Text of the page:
The room was astoundingly bright and bone-chillingly cold. There was banter and chatter, some directed at me yet somehow not to me. I was told to move from gurney to procedure table. In doing so I went from being me to being an object to be examined and explored. The words coming at me became less and less personal. I could feel myself disappearing among cloths, wires, instruments, and tubes.
The medical personnel in the room were friendly yet detached. I was moved about and positioned and poked and I was prodded. As the outer became less personal my interior became more and more intimate and alert and spacious. I remained centered in a compassionate awareness of what it must be like to do this critical and even dangerous testing day after day. To be faced with people in fear and in trauma. People with vast histories and storylines and loves and with losses. People who do not know whether this is just the beginning of the end. People who do not know whether their entire life experience will be changed in the course of a short and devastating diagnosis. Delivered with an equal amount of deference. Of subtle indifference. Of survivable detachment.
I was exposed both emotionally and literally. Lying naked under the bright cold lighting, with only a far from private privacy towel held precariously in place, I was as defenseless as I have ever been. I had not been medicated and so I was left to feel that defenselessness, the exposure, the objectification. The raw, complete nakedness.
Even as the banter continued, I knew this experience was going to be all about how I chose to talk to myself as I was in it. How I chose to either remain open or to armor up. How I internally attended to those who were at least physically attending to me. How or whether I would choose to stay open in a situation I so wanted to close to. To run from. To scream at. To escape.
As a second IV blew in my arm and the third was being attempted I could feel something rising within me that was like a tsunami of something that absolutely needed to happen. Searing pain coursed through both arms which were held down by restraints. My entire body was anchored down so that there could be no movement to interfere with the delicate testing. While there could be little physical movement the flow that was seeking to happen could not be avoided or suppressed.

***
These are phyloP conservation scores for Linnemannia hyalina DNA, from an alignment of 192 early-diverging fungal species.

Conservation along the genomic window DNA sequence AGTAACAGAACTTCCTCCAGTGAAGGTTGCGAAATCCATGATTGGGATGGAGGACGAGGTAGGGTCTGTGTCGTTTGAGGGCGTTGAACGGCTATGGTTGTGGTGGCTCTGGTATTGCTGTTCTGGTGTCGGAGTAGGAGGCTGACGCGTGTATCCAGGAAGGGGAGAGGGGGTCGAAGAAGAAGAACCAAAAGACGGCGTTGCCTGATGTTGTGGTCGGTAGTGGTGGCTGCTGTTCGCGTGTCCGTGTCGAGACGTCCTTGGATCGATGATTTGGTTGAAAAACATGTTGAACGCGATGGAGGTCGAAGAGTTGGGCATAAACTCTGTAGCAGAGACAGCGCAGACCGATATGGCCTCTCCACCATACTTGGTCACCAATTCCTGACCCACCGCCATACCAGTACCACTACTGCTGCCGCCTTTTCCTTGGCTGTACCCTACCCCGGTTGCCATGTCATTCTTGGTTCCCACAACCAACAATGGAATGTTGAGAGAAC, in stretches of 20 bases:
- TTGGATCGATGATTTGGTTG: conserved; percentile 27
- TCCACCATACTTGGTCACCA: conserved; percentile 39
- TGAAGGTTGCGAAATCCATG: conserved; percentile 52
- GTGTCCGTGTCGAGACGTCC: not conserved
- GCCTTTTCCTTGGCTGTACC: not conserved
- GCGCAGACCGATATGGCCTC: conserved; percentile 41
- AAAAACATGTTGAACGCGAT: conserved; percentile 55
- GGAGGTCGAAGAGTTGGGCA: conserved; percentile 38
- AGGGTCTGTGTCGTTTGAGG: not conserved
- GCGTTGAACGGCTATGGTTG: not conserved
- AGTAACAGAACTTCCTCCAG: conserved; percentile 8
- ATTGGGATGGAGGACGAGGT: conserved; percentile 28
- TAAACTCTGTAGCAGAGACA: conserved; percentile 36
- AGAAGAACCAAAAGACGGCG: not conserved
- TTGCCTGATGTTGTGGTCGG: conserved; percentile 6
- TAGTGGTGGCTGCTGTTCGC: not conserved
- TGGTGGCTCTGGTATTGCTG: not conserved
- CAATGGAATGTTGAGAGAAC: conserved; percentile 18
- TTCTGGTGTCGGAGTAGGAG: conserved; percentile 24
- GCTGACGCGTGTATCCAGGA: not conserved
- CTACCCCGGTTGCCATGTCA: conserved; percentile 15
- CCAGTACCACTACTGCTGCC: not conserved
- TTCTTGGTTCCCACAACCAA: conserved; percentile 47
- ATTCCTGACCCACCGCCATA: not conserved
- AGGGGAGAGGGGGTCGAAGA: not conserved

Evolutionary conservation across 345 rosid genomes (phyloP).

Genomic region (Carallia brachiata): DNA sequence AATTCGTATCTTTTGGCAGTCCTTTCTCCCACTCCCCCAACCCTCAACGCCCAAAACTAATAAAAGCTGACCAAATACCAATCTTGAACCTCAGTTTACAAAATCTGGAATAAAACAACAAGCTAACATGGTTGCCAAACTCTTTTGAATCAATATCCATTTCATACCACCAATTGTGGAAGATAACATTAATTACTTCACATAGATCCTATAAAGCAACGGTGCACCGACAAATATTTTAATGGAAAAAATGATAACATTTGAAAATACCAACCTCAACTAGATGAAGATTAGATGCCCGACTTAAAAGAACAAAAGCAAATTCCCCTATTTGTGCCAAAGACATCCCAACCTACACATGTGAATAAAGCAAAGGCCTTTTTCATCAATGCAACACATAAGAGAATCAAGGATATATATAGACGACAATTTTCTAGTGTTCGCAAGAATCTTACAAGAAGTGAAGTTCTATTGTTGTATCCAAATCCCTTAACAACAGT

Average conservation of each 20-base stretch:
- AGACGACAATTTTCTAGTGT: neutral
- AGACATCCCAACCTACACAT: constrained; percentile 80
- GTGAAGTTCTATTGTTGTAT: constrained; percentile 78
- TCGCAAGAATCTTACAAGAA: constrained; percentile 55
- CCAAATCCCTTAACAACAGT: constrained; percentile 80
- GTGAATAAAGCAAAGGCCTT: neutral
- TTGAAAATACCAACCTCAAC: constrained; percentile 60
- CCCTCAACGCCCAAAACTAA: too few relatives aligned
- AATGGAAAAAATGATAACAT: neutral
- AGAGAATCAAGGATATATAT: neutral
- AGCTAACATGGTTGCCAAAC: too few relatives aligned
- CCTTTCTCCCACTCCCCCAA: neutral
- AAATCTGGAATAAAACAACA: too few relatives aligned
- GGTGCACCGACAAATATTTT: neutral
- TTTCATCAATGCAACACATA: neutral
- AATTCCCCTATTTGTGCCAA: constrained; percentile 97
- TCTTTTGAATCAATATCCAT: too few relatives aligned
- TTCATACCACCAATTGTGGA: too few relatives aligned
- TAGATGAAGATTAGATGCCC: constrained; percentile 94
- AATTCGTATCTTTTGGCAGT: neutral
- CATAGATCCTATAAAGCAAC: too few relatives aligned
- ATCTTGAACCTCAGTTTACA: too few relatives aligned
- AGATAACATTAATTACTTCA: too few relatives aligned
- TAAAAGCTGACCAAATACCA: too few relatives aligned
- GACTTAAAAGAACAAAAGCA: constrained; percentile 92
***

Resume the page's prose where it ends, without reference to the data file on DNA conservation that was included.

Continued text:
I began to cry.
For a moment I was horrified. I was embarrassed. I wanted to hide the tears, mostly for the sake of those attending to me.
It could not be stopped.
For the first time the room grew momentarily silent. There was hushed talk regarding the unstable vitals of that person on the table. The objectified became in a Nano-second personalized. The 9:00 a.m. scheduled heart-catheterization became a person that was in pain. A man that was in tears. A fellow human being to be compassioned. A heart to be entered and consciously, tenderly attended to.
I shamelessly allowed the tears to flow. I opened to let myself experience the totality of the experience. I held my own heart and leaned into my own pain. The more I allowed the internal flow the more I was able to consciously relate to the others in the room. I was sensitive to their pain as well. To the rude awakening of another’s tears being a radical call to increased sensitivity and mindfulness.
After the test there was a systematic undoing of all that had been done in preparation. It is likely that it was mostly me, yet the quality of activity seemed somehow different. The interacting more direct and personal. The touches more tender. The nakedness more respected. The person more seen and experienced.
I write these words and describe this experience very aware that it will be read and interpreted in a myriad of ways. It will be commented on from various levels of consciousness and from varying levels of comfort with pain. If you have difficulty with your tears mine will be intolerable. If you cannot endure your own pain, you will discount and minimize mine. If you fear defenseless, exposure, and nakedness you will recoil from what happened for me.
And yet I write. And yet I expose. And yet I allow my deeper being to be real and raw and true. I am grateful to express for the pure experience of letting myself freely express. Of letting my tears be seen. Of letting my heart be felt.
Just as in the glaring and stark coldness of that impersonal sterile medical procedure room I am no longer afraid of being freely and fully seen. I am not afraid to cry. I will not be shut down in fear of being judged or commented upon. That cost has grown to high.
And if my transparency encourages just one of you to let down your guard and let your tears flow then the pain I moved through will well be worth it.